The main electrical contact with the lower tube sheet is made via the spring loading member and through the core rod which supports the anode. Thus good electrical contact is provided between the anode and the lower tube sheet until the anode is almost entirely consumed. Insulation in the form of a film sleeve or coating between the core electrical conductor and the anode excludes the possibility of local corrosion between the two which might cause the anode to corrode and ultimately to break above the condensate level and thus create a high resistance path between the tube sheet and the portion of the anode which is in the condensate.

To provide reliable cathodic protection to the entire portion of the evaporator which is in the condensate, an array of detachably mounted galvanic anode assemblies is generally symmetrically disposed in the space between the tubes.

Because of the long useful life of galvanic anode assemblies made in accordance with this invention, and because of the ease of installation in existing evaporators without modification of the evaporator tube arrangement, economical and reliable cathodic protection of the steam side of the evaporator tubes is realized.

The invention, as well as additional objects and advantages thereof, will best be understood by reading the following detailed description in connection with the accompanying drawings, in which:

Fig. 1 is an elevational view, partly in section, of a spring loaded galvanic anode assembly made in accord ance with this invention;

Fig. 2 is an enlarged, fragmentary sectional view of the galvanic anode shown in Fig. 1;

Fig. 3 is an elevational view, partly broken away and in section, of a typical vertical evaporator in which galvanic anode assemblies in accordance with the present invention may be advantageously utilized;

Fig. 4 illustrates typical corrosion effects on evaporator tubes in the condensate area of an evaporator and shows the manner of mounting a spring loaded galvanic anode of the present invention between the tubes and on the lower tube sheet of an evaporator;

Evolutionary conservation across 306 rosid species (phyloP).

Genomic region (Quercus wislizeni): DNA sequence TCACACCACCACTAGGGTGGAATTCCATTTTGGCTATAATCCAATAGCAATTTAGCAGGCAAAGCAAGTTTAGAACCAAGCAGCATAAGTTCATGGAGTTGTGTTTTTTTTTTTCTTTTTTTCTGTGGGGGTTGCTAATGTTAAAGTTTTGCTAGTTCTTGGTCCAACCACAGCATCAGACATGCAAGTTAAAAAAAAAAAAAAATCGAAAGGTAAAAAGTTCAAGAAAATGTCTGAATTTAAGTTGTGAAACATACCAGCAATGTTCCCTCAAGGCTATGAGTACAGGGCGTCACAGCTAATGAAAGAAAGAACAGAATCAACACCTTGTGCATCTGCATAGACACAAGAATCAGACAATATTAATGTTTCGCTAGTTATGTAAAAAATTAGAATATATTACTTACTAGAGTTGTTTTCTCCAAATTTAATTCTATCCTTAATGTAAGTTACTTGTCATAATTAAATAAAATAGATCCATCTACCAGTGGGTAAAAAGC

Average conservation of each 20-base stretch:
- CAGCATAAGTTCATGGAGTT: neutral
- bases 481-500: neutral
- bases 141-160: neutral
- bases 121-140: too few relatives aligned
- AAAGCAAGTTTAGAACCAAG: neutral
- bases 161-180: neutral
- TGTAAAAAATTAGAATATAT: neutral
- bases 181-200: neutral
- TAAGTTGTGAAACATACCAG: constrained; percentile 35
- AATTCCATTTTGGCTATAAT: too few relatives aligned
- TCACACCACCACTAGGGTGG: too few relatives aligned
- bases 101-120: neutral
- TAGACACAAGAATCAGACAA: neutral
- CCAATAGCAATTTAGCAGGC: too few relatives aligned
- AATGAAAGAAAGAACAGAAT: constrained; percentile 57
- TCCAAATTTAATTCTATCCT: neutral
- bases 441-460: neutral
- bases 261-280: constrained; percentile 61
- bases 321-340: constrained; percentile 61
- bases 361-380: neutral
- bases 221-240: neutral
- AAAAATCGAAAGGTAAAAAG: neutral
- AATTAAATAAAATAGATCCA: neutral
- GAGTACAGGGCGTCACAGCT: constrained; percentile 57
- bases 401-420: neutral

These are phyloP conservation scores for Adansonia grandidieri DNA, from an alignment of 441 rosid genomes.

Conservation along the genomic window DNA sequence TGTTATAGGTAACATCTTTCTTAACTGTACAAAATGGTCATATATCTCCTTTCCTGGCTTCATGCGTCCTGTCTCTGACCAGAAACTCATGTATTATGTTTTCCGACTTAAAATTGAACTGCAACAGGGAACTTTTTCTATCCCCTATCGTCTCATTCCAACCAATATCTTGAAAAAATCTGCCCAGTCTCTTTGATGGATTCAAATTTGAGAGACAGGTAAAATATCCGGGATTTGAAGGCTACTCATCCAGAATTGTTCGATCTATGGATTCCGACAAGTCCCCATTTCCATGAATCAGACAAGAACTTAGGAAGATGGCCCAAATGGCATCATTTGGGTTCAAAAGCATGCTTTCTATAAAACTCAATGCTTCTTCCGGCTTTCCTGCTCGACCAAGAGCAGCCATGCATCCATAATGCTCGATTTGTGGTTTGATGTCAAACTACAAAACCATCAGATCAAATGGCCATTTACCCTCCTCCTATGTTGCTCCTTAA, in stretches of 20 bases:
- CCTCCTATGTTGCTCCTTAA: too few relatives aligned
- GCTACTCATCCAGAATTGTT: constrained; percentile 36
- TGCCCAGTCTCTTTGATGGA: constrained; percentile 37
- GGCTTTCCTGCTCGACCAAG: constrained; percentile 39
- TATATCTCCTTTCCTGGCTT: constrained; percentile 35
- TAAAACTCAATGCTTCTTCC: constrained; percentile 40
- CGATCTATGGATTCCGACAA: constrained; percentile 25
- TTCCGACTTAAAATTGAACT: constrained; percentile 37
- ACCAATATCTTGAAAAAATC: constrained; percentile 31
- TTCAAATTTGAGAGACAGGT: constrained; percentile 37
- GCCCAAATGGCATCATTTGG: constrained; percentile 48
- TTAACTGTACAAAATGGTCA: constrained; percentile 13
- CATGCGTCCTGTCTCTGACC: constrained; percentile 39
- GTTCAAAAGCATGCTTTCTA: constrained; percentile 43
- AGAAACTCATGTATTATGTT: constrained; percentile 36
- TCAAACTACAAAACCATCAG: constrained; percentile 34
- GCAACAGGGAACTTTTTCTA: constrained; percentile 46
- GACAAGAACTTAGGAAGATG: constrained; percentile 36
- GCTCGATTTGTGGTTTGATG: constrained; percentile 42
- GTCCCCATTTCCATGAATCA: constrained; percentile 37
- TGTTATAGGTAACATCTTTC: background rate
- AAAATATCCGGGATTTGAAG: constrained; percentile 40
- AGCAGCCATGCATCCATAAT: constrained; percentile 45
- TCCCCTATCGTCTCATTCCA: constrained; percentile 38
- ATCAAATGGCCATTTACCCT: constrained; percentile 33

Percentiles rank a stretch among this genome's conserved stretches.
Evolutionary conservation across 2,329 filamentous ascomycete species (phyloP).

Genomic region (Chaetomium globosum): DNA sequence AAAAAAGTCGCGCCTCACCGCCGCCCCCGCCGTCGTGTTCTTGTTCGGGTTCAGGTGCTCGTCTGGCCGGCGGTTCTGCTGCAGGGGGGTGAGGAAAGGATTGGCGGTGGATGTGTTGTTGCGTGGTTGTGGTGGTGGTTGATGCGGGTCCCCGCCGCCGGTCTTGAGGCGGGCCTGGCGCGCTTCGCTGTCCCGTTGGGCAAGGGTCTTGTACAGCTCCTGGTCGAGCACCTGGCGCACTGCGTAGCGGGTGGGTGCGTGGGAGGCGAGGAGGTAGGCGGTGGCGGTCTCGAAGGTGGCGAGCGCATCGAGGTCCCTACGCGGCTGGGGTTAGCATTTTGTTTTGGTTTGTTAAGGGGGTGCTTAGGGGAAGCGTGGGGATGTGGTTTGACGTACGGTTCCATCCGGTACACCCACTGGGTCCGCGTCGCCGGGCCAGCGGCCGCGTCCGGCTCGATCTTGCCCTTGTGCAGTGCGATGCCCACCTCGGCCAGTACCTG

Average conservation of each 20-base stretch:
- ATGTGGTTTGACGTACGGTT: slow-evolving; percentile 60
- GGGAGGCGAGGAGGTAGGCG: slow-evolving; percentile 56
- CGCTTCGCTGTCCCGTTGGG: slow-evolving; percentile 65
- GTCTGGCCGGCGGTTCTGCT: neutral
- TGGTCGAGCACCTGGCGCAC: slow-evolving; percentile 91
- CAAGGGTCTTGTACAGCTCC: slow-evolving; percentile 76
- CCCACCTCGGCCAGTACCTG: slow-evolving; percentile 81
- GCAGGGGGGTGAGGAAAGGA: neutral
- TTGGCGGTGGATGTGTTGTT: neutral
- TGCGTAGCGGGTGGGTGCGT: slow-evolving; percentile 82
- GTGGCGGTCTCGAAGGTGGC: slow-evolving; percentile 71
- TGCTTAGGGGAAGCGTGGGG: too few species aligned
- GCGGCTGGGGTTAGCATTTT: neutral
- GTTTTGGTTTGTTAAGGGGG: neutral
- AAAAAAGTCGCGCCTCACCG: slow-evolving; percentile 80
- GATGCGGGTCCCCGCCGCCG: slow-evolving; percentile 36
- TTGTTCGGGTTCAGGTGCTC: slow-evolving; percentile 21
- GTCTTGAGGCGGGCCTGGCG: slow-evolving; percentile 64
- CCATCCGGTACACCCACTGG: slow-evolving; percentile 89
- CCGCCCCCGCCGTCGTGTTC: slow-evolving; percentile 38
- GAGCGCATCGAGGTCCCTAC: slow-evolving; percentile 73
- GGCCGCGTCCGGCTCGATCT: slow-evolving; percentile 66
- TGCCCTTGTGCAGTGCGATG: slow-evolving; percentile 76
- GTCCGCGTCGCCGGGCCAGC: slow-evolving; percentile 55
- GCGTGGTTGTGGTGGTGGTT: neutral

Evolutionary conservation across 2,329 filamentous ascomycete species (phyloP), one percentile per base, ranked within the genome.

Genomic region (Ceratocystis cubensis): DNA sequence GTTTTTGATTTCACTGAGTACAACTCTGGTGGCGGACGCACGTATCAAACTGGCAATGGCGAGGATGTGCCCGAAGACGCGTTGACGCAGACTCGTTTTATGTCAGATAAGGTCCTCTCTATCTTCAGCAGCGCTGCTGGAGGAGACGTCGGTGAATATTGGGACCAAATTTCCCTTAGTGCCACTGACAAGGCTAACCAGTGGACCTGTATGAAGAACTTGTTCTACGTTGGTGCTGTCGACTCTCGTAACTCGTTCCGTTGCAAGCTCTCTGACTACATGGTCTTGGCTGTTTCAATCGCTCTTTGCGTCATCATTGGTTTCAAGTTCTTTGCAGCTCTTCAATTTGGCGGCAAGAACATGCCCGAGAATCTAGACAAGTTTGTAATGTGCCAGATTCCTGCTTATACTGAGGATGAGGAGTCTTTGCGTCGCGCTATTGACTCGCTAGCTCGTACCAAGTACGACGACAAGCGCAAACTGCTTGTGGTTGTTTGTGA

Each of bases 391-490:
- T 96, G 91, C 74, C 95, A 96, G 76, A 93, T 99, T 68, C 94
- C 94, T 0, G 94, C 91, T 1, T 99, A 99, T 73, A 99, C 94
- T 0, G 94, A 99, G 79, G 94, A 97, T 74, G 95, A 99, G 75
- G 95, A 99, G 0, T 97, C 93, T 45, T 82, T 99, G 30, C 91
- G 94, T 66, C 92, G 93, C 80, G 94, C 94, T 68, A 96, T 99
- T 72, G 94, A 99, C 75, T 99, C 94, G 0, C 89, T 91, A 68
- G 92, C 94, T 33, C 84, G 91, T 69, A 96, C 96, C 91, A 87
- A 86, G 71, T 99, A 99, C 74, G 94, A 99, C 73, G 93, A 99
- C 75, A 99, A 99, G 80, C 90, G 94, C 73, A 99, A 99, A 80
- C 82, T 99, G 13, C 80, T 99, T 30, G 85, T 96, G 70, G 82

Fig. 5 illustrates evaporator tube-galvanic anode layout in accordance with this invention; and

Fig. 6 is an enlarged elevational view, partly in section, of an alternative form of spring loaded anode assembly made inaccordance with this invention.

Referring to Figs. 1 and 2, there is shown a spring loaded galvanic anode assembly 10 which is mounted through the lower tube sheet 12 of a vertical evaporator (of the general type shown in Fig. 3) by means of a threaded plug 14 whose smallest diameter is slightly larger than the diameter of the hollow galvanic anode 16. The plug 14 serves as the lower stop means against which the galvanic anode 16 is pressed. The galvanic anode 16, which may be composed of magnesium, aluminum, zinc or other suitable material which is anodic to the base metal of the evaporator which is to be protected, is supported by the conductive core rod 18. The threaded end portion 20 of the core rod 18 is screwed into the centrally disposed tapped hole 22 in the threaded plug 14, the tapped hole 22 opening on the enclosed interior portion of the evaporator. One end 24 of the galvanic anode 16 is held in physical contact with the end of the plug 14 because of the force applied by the spring 26 which is held under compression. The lower end 28 of the spring 26 is inserted (by a force fit) into an aperture 30 in the upper end of the galvanic anode 16 to provide good physical and electrical contact between the galvanic anode 16 and the core rod 13. The upper end 32 of the spring 26 is mechanically and electrically secured to the threaded upper end 34 of the core rod 18, by means of soldering, for example, to the washer and lock nut arrangement 36 which constitutes the upper stop means for the assembly. Some adjustment of the compression on the spring 26 may be made by changing the location of the lock nut and washer arrangement 36 on the core rod 18.